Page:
There are other recurring characters, as well as some that show up just for one-off jokes. My favourite among the main cast is Florence, an accomplished performance artist who uses the mundane life of high school as her tableau. She directs bizarre student films, poses in a garbage heap, and has an after-school job working as a "human Kleenex," allowing a man to sneeze and wipe his nose on her ("I’m doing it for my memoirs," she explains [p. 87]). Through Florence, Tamaki gets in some jabs at ridiculous, over-the-top performance art; though most of the time the targets of the joke are people that disdain art just because they don’t get it. Florence’s art may be over the top, but it’s also designed to be accessible. When her fellow students express disgust and confusion or her lying in a pile of garbage, they are handed a card which assures them that all their reactions are correct.
The book is also willing to take on lowbrow humour, pumping every masturbation joke for all it’s worth. The mix of philosophical and scatological might not work for everyone but it accurately captures the teenage mindset.
Super Mutant Magic Academy was originally published as a web comic, making it a bit disjointed at times. It takes a few strips before the book really starts to feel like "Super Mutant Magic Academy." The first few comics feel more like vignettes showing us the wider world than the world of the school. The artwork in these early strips is rough and has a different energy from the rest of the book. The artwork often has a charcoal and pencil look to it, making it look like something someone might draw during a high school art class using the materials they had at hand. Everything is distinctive enough without losing its loose, vibrant edge. The art’s not beautiful like the artwork in Skim or This One Summer, but it fits the series’ irreverent vibe.
The one-gag-per-page format lends itself well not just to jokes but also to the characters’ navel-gazing, giving them just enough room to air their thoughts before the punchline comes. At times it reminded me of Peanuts at its most cynical, or Calvin and Hobbes featuring teenagers. In one very Calvin-like strip, Chedder, a teenage tough with hidden depths, walks out of class, telling his teacher that he’s not going to waste the best years of his life sitting in a classroom. The last panel shows him spending his hard-won freedom lying in bed, eating McDonald's while he surfs the Internet on his phone.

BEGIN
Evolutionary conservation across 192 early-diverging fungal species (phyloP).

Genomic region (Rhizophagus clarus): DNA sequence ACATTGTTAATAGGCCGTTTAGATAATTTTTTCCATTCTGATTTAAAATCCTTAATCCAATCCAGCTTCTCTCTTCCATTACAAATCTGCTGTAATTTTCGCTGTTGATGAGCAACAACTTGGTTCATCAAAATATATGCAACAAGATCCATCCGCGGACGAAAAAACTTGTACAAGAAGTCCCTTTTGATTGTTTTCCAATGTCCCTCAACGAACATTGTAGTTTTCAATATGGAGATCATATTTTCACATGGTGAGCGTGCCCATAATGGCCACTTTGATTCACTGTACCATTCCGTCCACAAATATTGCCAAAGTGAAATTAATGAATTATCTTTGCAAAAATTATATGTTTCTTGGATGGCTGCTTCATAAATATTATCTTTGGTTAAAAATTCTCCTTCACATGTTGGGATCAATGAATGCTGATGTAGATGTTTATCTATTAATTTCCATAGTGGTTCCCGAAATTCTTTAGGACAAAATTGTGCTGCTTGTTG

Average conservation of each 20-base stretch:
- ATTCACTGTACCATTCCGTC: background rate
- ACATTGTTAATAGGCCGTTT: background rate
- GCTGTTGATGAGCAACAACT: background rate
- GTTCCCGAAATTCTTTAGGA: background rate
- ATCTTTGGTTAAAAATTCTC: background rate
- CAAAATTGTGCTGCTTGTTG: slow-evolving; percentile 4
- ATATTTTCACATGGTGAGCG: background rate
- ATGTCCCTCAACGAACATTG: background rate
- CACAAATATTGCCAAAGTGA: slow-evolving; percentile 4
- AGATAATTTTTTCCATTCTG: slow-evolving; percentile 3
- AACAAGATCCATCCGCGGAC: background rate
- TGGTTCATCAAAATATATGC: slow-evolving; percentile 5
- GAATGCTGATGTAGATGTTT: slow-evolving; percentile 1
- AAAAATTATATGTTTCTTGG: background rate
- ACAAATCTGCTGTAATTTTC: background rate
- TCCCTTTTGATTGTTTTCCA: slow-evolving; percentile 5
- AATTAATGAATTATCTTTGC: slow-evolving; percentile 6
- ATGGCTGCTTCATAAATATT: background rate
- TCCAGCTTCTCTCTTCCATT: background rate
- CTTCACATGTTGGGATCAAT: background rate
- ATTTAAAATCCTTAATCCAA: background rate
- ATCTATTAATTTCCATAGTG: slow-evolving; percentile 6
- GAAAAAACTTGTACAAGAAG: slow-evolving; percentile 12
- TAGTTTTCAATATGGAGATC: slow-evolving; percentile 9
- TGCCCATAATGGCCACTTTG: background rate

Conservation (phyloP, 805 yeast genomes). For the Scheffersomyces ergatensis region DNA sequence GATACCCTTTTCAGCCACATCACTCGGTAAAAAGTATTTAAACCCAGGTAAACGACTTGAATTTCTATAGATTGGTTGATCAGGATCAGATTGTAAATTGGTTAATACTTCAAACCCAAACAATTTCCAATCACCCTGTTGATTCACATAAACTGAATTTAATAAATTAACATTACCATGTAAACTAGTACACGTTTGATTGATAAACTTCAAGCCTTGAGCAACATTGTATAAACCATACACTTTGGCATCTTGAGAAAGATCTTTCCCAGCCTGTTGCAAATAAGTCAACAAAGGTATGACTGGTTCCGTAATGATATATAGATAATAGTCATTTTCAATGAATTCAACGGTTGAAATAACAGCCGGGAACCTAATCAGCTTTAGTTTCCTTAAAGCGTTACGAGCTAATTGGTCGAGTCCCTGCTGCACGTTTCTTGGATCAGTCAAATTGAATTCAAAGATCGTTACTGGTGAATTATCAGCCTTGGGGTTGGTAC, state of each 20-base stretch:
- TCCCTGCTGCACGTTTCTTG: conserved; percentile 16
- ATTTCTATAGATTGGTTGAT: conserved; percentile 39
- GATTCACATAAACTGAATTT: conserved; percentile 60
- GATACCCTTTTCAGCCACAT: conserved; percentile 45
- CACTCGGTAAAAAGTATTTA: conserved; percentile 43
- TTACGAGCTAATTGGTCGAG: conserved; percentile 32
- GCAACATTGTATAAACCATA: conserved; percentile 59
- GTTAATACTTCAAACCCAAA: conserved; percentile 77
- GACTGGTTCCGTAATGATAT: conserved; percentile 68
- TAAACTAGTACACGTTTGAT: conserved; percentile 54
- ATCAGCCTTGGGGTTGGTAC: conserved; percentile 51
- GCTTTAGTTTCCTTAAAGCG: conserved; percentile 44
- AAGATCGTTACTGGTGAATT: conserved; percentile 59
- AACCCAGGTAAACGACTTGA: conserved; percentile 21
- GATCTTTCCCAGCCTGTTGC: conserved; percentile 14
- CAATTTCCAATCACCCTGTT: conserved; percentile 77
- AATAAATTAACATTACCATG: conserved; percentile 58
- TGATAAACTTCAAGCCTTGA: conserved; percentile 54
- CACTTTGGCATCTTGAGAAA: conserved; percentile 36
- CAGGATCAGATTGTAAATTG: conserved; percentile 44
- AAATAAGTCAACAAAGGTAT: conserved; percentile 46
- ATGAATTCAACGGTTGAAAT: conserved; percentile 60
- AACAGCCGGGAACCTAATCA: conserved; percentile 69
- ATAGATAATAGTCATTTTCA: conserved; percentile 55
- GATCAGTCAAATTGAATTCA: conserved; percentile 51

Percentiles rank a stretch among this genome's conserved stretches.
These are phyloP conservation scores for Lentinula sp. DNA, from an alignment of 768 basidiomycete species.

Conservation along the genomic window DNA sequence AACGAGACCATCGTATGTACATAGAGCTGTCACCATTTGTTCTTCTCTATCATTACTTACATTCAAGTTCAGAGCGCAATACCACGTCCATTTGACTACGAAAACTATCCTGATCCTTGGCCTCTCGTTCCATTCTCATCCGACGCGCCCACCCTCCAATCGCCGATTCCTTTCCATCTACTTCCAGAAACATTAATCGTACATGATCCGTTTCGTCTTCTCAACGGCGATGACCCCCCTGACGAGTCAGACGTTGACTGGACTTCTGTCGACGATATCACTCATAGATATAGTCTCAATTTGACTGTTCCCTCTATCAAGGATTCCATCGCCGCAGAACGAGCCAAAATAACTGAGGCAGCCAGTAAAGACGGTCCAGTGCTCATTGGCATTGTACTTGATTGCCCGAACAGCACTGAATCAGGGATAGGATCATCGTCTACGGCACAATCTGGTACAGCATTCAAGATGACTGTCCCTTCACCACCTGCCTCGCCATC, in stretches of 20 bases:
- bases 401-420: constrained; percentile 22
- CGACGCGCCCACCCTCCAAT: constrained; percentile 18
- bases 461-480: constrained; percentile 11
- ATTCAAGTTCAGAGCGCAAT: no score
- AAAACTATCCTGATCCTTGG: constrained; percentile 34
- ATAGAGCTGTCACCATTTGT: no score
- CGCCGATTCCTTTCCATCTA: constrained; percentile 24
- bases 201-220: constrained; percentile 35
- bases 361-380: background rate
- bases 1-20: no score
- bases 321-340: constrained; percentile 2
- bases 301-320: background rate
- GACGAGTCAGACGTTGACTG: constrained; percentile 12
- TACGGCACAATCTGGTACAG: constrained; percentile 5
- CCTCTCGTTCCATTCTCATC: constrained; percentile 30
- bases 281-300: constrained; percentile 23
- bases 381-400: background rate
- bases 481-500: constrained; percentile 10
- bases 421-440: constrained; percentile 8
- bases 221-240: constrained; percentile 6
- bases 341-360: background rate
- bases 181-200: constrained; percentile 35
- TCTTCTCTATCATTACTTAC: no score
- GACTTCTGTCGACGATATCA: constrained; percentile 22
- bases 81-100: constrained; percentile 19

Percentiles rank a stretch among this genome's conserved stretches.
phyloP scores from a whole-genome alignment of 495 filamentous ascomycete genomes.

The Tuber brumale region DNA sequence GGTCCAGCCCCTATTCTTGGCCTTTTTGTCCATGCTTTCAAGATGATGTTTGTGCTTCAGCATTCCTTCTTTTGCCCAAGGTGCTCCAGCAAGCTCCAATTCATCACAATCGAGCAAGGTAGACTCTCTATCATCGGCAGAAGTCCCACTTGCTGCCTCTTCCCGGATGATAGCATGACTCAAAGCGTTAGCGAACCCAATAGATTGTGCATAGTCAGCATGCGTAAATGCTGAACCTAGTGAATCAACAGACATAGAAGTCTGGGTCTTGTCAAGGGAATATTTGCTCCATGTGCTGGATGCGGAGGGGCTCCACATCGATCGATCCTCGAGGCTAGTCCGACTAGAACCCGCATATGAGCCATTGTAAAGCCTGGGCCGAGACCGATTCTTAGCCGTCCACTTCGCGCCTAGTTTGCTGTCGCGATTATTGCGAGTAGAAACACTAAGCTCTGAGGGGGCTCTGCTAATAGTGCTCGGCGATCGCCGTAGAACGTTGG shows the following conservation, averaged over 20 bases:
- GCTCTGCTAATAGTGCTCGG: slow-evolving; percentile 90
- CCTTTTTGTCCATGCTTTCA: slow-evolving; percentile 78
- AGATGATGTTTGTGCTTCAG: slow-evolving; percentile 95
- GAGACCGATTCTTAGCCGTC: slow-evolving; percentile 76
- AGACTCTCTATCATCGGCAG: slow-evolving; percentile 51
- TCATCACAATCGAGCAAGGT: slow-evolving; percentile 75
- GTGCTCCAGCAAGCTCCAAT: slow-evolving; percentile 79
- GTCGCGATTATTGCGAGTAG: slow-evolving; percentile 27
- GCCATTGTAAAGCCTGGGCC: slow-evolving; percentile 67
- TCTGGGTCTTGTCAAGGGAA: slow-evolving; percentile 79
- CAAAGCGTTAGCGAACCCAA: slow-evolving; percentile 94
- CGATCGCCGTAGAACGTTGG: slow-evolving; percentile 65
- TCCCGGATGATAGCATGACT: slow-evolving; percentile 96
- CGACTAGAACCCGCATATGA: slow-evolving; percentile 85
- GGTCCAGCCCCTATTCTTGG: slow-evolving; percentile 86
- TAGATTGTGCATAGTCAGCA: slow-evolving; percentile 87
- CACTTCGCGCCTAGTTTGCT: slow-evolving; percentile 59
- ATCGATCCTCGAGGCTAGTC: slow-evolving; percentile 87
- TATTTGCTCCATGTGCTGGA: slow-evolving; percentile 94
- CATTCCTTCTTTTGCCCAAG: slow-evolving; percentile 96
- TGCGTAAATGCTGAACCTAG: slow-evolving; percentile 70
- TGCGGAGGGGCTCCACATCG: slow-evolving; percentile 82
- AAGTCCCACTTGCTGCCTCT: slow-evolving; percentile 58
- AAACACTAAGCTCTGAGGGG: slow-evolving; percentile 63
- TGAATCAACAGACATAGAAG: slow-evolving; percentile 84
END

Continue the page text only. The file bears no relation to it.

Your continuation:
Technology is almost a bigger part of the characters’ lives than magic. The kids text, use laptops, listen to music on their iPods just as easily as they fly around on broomsticks or transform into animals. In one strip a stone-faced student sends one hyperbolic text message after another ("OMG!" "LOL"), only expressing her delight at the end with a tiny smile. What I liked about these strips is that they never seemed to be taking the characters to task for using technology. Tamaki might poke fun at her characters’ teenage pretensions, but she doesn’t paint their ease with technology as inherently wasteful or harmful as some authors might. Just because the texting student isn’t actually laughing out loud, that doesn’t mean her delight is any less real.
Another interesting aspect of SMMA is how strange it is willing to get. There are several surreal strips with no punchlines. Most of these center on Evan the everlasting boy, a young man unable to die, who instead just sits around, waiting out the years. These dream-like vignettes are where Tamaki’s art shines the brightest, allowing her to stretch out and draw some beautiful images; like Evan, now grown to the size of a planet, playing with a dog made of stars.
Near the end of the book an over-arching plot threatens to emerge and engulf two of the main characters, drawing them into an ancient prophecy about the battle between good and evil. It’s a jarring bit of high fantasy, brought into what is a pretty low-level magic world. Even the characters seem to realize that it’s wildly out of place and scramble to escape being sucked into some generic fantasy quest. Though it comes out of nowhere, it’s still a nice moment in that it reminds both the readers and the characters that there is a life after high school, a world outside their own heads. “There’s always more later" (p. 243), Chedder tells Marsha at one point when she starts stressing out about her post-graduation life. Good advice.
Shannon Fay is a freelance writer who has recently moved from Canada to the UK. She has also recently released a collection of short stories called Clever Bits. She can be found online at www.ayearonsaturn.com or @ShannonLFay.